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People whose family members have died while going through the DWP/Atos work capability assessment are being urged to contact a disability specialist – who has been seeking international legal action against the austerity-enforced injustice.
Vox Political reported back in September that Samuel Miller had contacted the International Criminal Court in The Hague, intending to file a complaint against Iain Duncan Smith, Chris Grayling and Maria Miller, the ministers at the Department for Work and Pensions, considered most responsible for “draconian welfare reforms and the resultant deaths of their society’s most vulnerable”.
Mr Miller got in touch over the weekend, but said that the result had been disappointing: “They stated that the International Criminal Court has a very limited jurisdiction. The Court may only address the crimes of genocide, crimes against humanity, and war crimes as defined by Articles 6 to 8 of the Rome Statute.”
The Rome Statute is the document under which the ICC was established. Article 7, which covers crimes against humanity, states: “For the purpose of this Statute, “crime against humanity” means any of the following acts when committed as part of a widespread or systematic attack directed against any civilian population, with knowledge of the attack:
“(k) Inhumane acts … intentionally causing great suffering, or serious injury to body or to mental or physical health.”
I thought this – Article 7 (k) – was a perfect description of what the DWP and its ministers are trying to achieve, and Mr Miller agreed. But he said: “Clearly the ICC is striving to discourage the filing of austerity complaints.”
There is a way forward. He added: “On a welcome note, the Office of the High Commissioner for Human Rights recently acknowledged that austerity measures may violate human rights — which certainly is a step in the right direction.”
He’s right. The chair of the UN committee on Economic, Social and Cultural Rights, Ariranga Govindasamy Pillay said on October 23 that, although member states face tough decisions when dealing with rising public deficits, austerity measures are potentially violations of their legal obligations to the International Covenant on Economic, Social and Cultural Rights.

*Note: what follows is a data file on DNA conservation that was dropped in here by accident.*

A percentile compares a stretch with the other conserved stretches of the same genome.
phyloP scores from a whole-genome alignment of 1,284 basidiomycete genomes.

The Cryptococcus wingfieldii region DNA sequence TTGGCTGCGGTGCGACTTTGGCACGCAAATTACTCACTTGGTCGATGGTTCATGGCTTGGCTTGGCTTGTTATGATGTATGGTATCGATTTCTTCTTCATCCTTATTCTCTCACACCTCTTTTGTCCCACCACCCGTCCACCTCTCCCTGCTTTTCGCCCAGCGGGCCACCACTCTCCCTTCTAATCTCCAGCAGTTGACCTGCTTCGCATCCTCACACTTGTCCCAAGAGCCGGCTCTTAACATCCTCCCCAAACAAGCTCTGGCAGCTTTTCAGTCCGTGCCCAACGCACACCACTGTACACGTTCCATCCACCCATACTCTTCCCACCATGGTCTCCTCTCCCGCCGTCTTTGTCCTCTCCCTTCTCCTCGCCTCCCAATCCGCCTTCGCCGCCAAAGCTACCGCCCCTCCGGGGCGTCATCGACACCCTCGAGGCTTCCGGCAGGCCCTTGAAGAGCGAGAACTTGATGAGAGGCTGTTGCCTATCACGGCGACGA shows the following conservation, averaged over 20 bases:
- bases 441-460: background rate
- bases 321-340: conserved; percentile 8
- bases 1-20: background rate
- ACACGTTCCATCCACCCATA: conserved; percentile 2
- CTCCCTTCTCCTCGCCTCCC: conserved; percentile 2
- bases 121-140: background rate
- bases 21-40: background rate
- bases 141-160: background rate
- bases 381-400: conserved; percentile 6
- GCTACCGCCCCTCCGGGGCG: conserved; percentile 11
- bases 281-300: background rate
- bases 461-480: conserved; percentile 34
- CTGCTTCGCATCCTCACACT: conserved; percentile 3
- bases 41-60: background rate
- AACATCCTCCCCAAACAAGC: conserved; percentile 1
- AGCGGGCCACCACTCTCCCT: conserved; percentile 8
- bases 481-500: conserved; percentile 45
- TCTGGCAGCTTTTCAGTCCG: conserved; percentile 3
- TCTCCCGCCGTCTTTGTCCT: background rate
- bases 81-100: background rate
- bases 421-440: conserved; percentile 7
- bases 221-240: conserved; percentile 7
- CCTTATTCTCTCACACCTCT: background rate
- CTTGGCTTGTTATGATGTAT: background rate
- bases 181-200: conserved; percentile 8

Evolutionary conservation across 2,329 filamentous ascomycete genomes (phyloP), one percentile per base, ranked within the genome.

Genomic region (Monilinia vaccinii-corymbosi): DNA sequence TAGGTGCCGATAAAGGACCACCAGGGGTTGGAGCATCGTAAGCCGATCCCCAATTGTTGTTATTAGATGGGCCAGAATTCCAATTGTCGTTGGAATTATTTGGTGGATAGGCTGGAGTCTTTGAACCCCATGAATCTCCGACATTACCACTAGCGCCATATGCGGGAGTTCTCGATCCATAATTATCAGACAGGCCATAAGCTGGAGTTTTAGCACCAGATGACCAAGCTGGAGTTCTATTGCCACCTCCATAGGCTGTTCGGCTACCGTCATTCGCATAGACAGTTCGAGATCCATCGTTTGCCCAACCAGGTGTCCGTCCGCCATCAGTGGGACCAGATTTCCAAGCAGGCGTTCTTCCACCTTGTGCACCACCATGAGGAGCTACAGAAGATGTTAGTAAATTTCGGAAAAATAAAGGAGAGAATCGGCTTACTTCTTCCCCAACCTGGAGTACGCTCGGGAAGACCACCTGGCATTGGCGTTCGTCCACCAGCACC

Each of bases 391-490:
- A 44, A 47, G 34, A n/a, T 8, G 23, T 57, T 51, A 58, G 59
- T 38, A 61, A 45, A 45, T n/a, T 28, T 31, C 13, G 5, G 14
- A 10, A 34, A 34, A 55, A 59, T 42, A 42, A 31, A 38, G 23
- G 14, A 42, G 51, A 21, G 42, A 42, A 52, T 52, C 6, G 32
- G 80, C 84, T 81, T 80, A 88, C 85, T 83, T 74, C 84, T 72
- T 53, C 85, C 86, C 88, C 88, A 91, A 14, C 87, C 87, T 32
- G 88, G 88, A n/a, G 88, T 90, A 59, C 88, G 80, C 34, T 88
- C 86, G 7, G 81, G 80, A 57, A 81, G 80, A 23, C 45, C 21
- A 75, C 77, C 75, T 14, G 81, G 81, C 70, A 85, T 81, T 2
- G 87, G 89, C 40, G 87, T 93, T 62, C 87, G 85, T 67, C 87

“All States Parties should avoid at all times taking decisions which lead to the denial or infringement of economic, social and cultural rights,” Pillay said, citing an open letter to States Parties from the committee earlier this year that clarified the committee’s position on austerity measures.
By ratifying the Covenant, member states like the UK have a legally binding obligation to progressively improve, without retrogression, universal access to goods and services such as healthcare, education, housing and social security and to ensure just and favourable conditions of work, without discrimination, in accordance with established international standards. These rights must be achieved by using the maximum of available resources.
Pillay pointed out that austerity measures are also a disincentive to economic growth and thereby hamper progressive realization of economic and social rights.
The committee had pointed out that social insecurity and political instability, as seen in parts of Europe today, were also potential effects of the denial or infringement of economic, social and cultural rights.
The poor, women, children, persons with disabilities, older persons, people with HIV/AIDS, indigenous peoples, ethnic minorities, migrants and refugees were particularly at risk, the committee had noted.
Having identified the possibility, we come to the burden of proof. Mr Miller said: “My best hope lies in procuring coroner’s reports where the cause of death is found to be destitution and/or suicide.”
Inevitably, there is a problem. The UK Coronial system does not involve the collating of such information, nor does it look for national trends. The role of the Coroner is case specific, so wider information is not available. This is because the system of inquests into deaths was never intended to investigate whether those deaths were being caused by insane decisions of the government itself.
The law in relation to death certification may be amended in 2014 to provide for Medical Examiners whose role will be to examine such matters – but that is two years from now, and the DWP/Atos system could pile up another 7,600 bodies in that time (using the generally-accepted average of 73 deaths per week).
Mr Miller has written to the DWP, seeking a change of coroners’ duties to allow proper and robust reporting of trends such as stress-related deaths, suicides and/or destitution deaths of welfare recipients and recipients who perished shortly after being stripped of their benefits can be reported to both the DWP and the Ministry of Justice.
But I think we all know there is little chance of success there. This government is hardly going to hand over the tools by which its own ministers might end up in an international court. They’re insane, but they’re not stupid!
So people are going to have to do it themselves. We know about high-profile cases in which deaths have been blamed on Atos. Information about the others needs to be available now.
This is why I want to appeal for anyone who has lost a loved one because of the DWP/Atos work capability assessment system to get in touch with Mr Miller. He needs to know the verdict that was reached at the inquests into their deaths.
His email address is firstname.lastname@example.org
I would strongly urge that anyone writing to Mr Miller keeps their correspondence to the point. It is to be hoped that he will receive a strong response, but this entails a large amount of work. It is therefore important to make that work as easy as possible, perhaps by putting the deceased’s name, address and the verdict at the top of your email.